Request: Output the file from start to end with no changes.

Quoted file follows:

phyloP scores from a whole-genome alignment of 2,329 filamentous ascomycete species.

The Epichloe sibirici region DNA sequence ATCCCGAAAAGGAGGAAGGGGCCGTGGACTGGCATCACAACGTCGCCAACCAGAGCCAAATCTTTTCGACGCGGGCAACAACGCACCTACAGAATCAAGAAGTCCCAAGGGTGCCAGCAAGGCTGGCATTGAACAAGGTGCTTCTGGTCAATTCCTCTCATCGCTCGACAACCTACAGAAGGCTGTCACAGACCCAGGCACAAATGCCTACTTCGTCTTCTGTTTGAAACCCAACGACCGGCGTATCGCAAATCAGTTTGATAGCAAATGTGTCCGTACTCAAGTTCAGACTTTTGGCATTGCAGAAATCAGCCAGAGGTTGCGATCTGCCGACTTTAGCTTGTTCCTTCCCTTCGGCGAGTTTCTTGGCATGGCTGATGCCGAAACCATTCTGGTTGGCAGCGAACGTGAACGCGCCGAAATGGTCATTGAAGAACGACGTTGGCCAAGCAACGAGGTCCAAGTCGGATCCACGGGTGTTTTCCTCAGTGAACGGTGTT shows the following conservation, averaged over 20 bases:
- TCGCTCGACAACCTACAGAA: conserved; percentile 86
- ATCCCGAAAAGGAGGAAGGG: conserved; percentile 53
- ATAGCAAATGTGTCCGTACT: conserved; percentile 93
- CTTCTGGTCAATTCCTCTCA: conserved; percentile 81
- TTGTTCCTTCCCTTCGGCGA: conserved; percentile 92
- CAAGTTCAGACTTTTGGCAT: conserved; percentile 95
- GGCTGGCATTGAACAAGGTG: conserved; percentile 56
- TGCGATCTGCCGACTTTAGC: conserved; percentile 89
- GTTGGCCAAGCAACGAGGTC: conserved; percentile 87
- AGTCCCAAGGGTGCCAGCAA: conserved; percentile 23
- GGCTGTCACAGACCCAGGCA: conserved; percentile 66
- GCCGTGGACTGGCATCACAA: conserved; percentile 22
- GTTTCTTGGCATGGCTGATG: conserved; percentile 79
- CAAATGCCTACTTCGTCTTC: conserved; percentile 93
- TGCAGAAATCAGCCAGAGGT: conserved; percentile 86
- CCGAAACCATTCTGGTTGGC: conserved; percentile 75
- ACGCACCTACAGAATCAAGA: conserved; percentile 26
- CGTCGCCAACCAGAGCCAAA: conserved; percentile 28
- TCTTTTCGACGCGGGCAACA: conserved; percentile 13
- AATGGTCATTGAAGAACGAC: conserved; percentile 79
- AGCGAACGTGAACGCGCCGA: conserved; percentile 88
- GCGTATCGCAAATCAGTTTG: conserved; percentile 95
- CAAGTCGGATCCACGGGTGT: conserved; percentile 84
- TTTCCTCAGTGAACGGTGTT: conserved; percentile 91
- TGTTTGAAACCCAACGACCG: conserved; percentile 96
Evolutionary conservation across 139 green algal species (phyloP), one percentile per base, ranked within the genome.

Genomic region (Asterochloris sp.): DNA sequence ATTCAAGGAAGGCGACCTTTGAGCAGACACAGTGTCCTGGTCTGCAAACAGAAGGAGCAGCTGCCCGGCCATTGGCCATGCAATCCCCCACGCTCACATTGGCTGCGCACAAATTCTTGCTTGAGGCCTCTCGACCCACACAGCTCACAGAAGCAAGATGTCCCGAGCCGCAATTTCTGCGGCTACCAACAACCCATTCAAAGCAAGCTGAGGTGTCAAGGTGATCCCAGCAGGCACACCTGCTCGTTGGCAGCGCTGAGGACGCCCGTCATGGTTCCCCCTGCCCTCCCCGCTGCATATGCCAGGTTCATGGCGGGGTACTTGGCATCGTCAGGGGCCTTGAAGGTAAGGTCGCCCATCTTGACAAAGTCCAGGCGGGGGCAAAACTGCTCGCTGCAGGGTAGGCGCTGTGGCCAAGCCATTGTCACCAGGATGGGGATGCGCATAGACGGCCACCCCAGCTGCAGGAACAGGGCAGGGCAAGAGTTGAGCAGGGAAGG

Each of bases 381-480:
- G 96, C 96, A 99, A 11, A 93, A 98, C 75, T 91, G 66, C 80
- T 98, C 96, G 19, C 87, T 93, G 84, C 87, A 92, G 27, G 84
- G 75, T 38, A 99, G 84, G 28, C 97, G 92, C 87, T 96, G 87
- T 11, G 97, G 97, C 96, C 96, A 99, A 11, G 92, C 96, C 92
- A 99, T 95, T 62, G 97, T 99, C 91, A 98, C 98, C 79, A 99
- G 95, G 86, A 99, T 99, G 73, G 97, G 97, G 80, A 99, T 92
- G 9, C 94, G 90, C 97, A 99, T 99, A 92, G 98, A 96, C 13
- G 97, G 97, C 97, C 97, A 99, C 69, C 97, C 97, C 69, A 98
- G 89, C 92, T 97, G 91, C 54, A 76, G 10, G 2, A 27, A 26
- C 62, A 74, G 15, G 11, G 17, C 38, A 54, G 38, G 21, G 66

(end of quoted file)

phyloP scores from a whole-genome alignment of 2,329 filamentous ascomycete species.

The Epichloe sibirici region DNA sequence ATCCCGAAAAGGAGGAAGGGGCCGTGGACTGGCATCACAACGTCGCCAACCAGAGCCAAATCTTTTCGACGCGGGCAACAACGCACCTACAGAATCAAGAAGTCCCAAGGGTGCCAGCAAGGCTGGCATTGAACAAGGTGCTTCTGGTCAATTCCTCTCATCGCTCGACAACCTACAGAAGGCTGTCACAGACCCAGGCACAAATGCCTACTTCGTCTTCTGTTTGAAACCCAACGACCGGCGTATCGCAAATCAGTTTGATAGCAAATGTGTCCGTACTCAAGTTCAGACTTTTGGCATTGCAGAAATCAGCCAGAGGTTGCGATCTGCCGACTTTAGCTTGTTCCTTCCCTTCGGCGAGTTTCTTGGCATGGCTGATGCCGAAACCATTCTGGTTGGCAGCGAACGTGAACGCGCCGAAATGGTCATTGAAGAACGACGTTGGCCAAGCAACGAGGTCCAAGTCGGATCCACGGGTGTTTTCCTCAGTGAACGGTGTT shows the following conservation, averaged over 20 bases:
- TCGCTCGACAACCTACAGAA: conserved; percentile 86
- ATCCCGAAAAGGAGGAAGGG: conserved; percentile 53
- ATAGCAAATGTGTCCGTACT: conserved; percentile 93
- CTTCTGGTCAATTCCTCTCA: conserved; percentile 81
- TTGTTCCTTCCCTTCGGCGA: conserved; percentile 92
- CAAGTTCAGACTTTTGGCAT: conserved; percentile 95
- GGCTGGCATTGAACAAGGTG: conserved; percentile 56
- TGCGATCTGCCGACTTTAGC: conserved; percentile 89
- GTTGGCCAAGCAACGAGGTC: conserved; percentile 87
- AGTCCCAAGGGTGCCAGCAA: conserved; percentile 23
- GGCTGTCACAGACCCAGGCA: conserved; percentile 66
- GCCGTGGACTGGCATCACAA: conserved; percentile 22
- GTTTCTTGGCATGGCTGATG: conserved; percentile 79
- CAAATGCCTACTTCGTCTTC: conserved; percentile 93
- TGCAGAAATCAGCCAGAGGT: conserved; percentile 86
- CCGAAACCATTCTGGTTGGC: conserved; percentile 75
- ACGCACCTACAGAATCAAGA: conserved; percentile 26
- CGTCGCCAACCAGAGCCAAA: conserved; percentile 28
- TCTTTTCGACGCGGGCAACA: conserved; percentile 13
- AATGGTCATTGAAGAACGAC: conserved; percentile 79
- AGCGAACGTGAACGCGCCGA: conserved; percentile 88
- GCGTATCGCAAATCAGTTTG: conserved; percentile 95
- CAAGTCGGATCCACGGGTGT: conserved; percentile 84
- TTTCCTCAGTGAACGGTGTT: conserved; percentile 91
- TGTTTGAAACCCAACGACCG: conserved; percentile 96
Evolutionary conservation across 139 green algal species (phyloP), one percentile per base, ranked within the genome.

Genomic region (Asterochloris sp.): DNA sequence ATTCAAGGAAGGCGACCTTTGAGCAGACACAGTGTCCTGGTCTGCAAACAGAAGGAGCAGCTGCCCGGCCATTGGCCATGCAATCCCCCACGCTCACATTGGCTGCGCACAAATTCTTGCTTGAGGCCTCTCGACCCACACAGCTCACAGAAGCAAGATGTCCCGAGCCGCAATTTCTGCGGCTACCAACAACCCATTCAAAGCAAGCTGAGGTGTCAAGGTGATCCCAGCAGGCACACCTGCTCGTTGGCAGCGCTGAGGACGCCCGTCATGGTTCCCCCTGCCCTCCCCGCTGCATATGCCAGGTTCATGGCGGGGTACTTGGCATCGTCAGGGGCCTTGAAGGTAAGGTCGCCCATCTTGACAAAGTCCAGGCGGGGGCAAAACTGCTCGCTGCAGGGTAGGCGCTGTGGCCAAGCCATTGTCACCAGGATGGGGATGCGCATAGACGGCCACCCCAGCTGCAGGAACAGGGCAGGGCAAGAGTTGAGCAGGGAAGG

Each of bases 381-480:
- G 96, C 96, A 99, A 11, A 93, A 98, C 75, T 91, G 66, C 80
- T 98, C 96, G 19, C 87, T 93, G 84, C 87, A 92, G 27, G 84
- G 75, T 38, A 99, G 84, G 28, C 97, G 92, C 87, T 96, G 87
- T 11, G 97, G 97, C 96, C 96, A 99, A 11, G 92, C 96, C 92
- A 99, T 95, T 62, G 97, T 99, C 91, A 98, C 98, C 79, A 99
- G 95, G 86, A 99, T 99, G 73, G 97, G 97, G 80, A 99, T 92
- G 9, C 94, G 90, C 97, A 99, T 99, A 92, G 98, A 96, C 13
- G 97, G 97, C 97, C 97, A 99, C 69, C 97, C 97, C 69, A 98
- G 89, C 92, T 97, G 91, C 54, A 76, G 10, G 2, A 27, A 26
- C 62, A 74, G 15, G 11, G 17, C 38, A 54, G 38, G 21, G 66